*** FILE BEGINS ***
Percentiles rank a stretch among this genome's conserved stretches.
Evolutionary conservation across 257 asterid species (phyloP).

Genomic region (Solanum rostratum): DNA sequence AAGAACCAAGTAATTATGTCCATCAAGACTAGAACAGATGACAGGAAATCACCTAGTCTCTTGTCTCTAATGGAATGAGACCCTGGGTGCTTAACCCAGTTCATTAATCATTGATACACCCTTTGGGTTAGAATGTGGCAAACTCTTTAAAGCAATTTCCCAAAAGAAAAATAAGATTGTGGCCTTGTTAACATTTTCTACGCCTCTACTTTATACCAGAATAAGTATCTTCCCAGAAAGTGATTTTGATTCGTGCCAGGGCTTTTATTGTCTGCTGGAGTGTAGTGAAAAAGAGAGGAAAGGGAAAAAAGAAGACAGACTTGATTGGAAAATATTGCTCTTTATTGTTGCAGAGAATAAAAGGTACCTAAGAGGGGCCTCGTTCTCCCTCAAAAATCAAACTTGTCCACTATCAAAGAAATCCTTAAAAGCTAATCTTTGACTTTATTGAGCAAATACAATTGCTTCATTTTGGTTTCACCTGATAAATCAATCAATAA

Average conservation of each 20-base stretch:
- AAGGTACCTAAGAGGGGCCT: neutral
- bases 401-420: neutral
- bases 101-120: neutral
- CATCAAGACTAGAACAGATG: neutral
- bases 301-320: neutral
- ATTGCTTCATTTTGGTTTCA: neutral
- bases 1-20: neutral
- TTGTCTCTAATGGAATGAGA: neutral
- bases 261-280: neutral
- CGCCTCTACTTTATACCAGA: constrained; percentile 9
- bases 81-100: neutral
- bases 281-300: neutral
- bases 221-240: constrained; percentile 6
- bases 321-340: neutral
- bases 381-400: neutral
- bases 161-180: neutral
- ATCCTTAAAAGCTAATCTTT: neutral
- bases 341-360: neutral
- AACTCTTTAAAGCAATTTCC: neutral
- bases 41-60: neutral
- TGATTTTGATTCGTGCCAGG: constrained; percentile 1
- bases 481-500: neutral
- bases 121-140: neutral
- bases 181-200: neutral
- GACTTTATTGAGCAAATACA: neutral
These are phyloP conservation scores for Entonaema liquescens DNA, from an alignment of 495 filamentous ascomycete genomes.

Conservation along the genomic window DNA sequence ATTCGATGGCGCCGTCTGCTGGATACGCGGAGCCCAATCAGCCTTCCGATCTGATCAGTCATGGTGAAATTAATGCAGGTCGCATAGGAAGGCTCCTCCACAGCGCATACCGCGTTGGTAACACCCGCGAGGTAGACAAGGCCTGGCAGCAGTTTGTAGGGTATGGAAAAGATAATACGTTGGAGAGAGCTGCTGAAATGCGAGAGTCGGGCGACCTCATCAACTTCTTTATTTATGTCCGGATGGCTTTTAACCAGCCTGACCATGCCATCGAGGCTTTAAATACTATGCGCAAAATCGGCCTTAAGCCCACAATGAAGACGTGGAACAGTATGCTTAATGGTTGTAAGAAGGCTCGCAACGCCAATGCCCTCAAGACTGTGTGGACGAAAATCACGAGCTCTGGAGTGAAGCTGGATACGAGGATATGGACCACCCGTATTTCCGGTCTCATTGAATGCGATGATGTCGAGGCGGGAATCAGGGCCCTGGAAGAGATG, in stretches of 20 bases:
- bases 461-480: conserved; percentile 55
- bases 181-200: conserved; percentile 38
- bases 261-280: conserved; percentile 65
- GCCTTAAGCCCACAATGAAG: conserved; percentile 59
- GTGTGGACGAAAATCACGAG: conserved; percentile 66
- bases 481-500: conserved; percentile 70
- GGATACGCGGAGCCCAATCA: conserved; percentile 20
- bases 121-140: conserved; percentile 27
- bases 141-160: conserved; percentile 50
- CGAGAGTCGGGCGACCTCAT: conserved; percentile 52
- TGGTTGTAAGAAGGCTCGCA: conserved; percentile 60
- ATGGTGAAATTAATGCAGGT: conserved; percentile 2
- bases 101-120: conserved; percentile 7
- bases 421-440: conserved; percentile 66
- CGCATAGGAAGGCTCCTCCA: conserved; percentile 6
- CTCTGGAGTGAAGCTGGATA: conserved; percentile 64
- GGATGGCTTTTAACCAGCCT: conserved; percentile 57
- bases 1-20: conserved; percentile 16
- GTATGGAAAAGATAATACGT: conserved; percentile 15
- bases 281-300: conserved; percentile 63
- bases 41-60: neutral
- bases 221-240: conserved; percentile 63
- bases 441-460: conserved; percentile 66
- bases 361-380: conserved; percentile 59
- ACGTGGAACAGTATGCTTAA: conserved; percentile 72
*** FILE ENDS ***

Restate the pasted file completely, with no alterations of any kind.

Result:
Percentiles rank a stretch among this genome's conserved stretches.
Evolutionary conservation across 257 asterid species (phyloP).

Genomic region (Solanum rostratum): DNA sequence AAGAACCAAGTAATTATGTCCATCAAGACTAGAACAGATGACAGGAAATCACCTAGTCTCTTGTCTCTAATGGAATGAGACCCTGGGTGCTTAACCCAGTTCATTAATCATTGATACACCCTTTGGGTTAGAATGTGGCAAACTCTTTAAAGCAATTTCCCAAAAGAAAAATAAGATTGTGGCCTTGTTAACATTTTCTACGCCTCTACTTTATACCAGAATAAGTATCTTCCCAGAAAGTGATTTTGATTCGTGCCAGGGCTTTTATTGTCTGCTGGAGTGTAGTGAAAAAGAGAGGAAAGGGAAAAAAGAAGACAGACTTGATTGGAAAATATTGCTCTTTATTGTTGCAGAGAATAAAAGGTACCTAAGAGGGGCCTCGTTCTCCCTCAAAAATCAAACTTGTCCACTATCAAAGAAATCCTTAAAAGCTAATCTTTGACTTTATTGAGCAAATACAATTGCTTCATTTTGGTTTCACCTGATAAATCAATCAATAA

Average conservation of each 20-base stretch:
- AAGGTACCTAAGAGGGGCCT: neutral
- bases 401-420: neutral
- bases 101-120: neutral
- CATCAAGACTAGAACAGATG: neutral
- bases 301-320: neutral
- ATTGCTTCATTTTGGTTTCA: neutral
- bases 1-20: neutral
- TTGTCTCTAATGGAATGAGA: neutral
- bases 261-280: neutral
- CGCCTCTACTTTATACCAGA: constrained; percentile 9
- bases 81-100: neutral
- bases 281-300: neutral
- bases 221-240: constrained; percentile 6
- bases 321-340: neutral
- bases 381-400: neutral
- bases 161-180: neutral
- ATCCTTAAAAGCTAATCTTT: neutral
- bases 341-360: neutral
- AACTCTTTAAAGCAATTTCC: neutral
- bases 41-60: neutral
- TGATTTTGATTCGTGCCAGG: constrained; percentile 1
- bases 481-500: neutral
- bases 121-140: neutral
- bases 181-200: neutral
- GACTTTATTGAGCAAATACA: neutral
These are phyloP conservation scores for Entonaema liquescens DNA, from an alignment of 495 filamentous ascomycete genomes.

Conservation along the genomic window DNA sequence ATTCGATGGCGCCGTCTGCTGGATACGCGGAGCCCAATCAGCCTTCCGATCTGATCAGTCATGGTGAAATTAATGCAGGTCGCATAGGAAGGCTCCTCCACAGCGCATACCGCGTTGGTAACACCCGCGAGGTAGACAAGGCCTGGCAGCAGTTTGTAGGGTATGGAAAAGATAATACGTTGGAGAGAGCTGCTGAAATGCGAGAGTCGGGCGACCTCATCAACTTCTTTATTTATGTCCGGATGGCTTTTAACCAGCCTGACCATGCCATCGAGGCTTTAAATACTATGCGCAAAATCGGCCTTAAGCCCACAATGAAGACGTGGAACAGTATGCTTAATGGTTGTAAGAAGGCTCGCAACGCCAATGCCCTCAAGACTGTGTGGACGAAAATCACGAGCTCTGGAGTGAAGCTGGATACGAGGATATGGACCACCCGTATTTCCGGTCTCATTGAATGCGATGATGTCGAGGCGGGAATCAGGGCCCTGGAAGAGATG, in stretches of 20 bases:
- bases 461-480: conserved; percentile 55
- bases 181-200: conserved; percentile 38
- bases 261-280: conserved; percentile 65
- GCCTTAAGCCCACAATGAAG: conserved; percentile 59
- GTGTGGACGAAAATCACGAG: conserved; percentile 66
- bases 481-500: conserved; percentile 70
- GGATACGCGGAGCCCAATCA: conserved; percentile 20
- bases 121-140: conserved; percentile 27
- bases 141-160: conserved; percentile 50
- CGAGAGTCGGGCGACCTCAT: conserved; percentile 52
- TGGTTGTAAGAAGGCTCGCA: conserved; percentile 60
- ATGGTGAAATTAATGCAGGT: conserved; percentile 2
- bases 101-120: conserved; percentile 7
- bases 421-440: conserved; percentile 66
- CGCATAGGAAGGCTCCTCCA: conserved; percentile 6
- CTCTGGAGTGAAGCTGGATA: conserved; percentile 64
- GGATGGCTTTTAACCAGCCT: conserved; percentile 57
- bases 1-20: conserved; percentile 16
- GTATGGAAAAGATAATACGT: conserved; percentile 15
- bases 281-300: conserved; percentile 63
- bases 41-60: neutral
- bases 221-240: conserved; percentile 63
- bases 441-460: conserved; percentile 66
- bases 361-380: conserved; percentile 59
- ACGTGGAACAGTATGCTTAA: conserved; percentile 72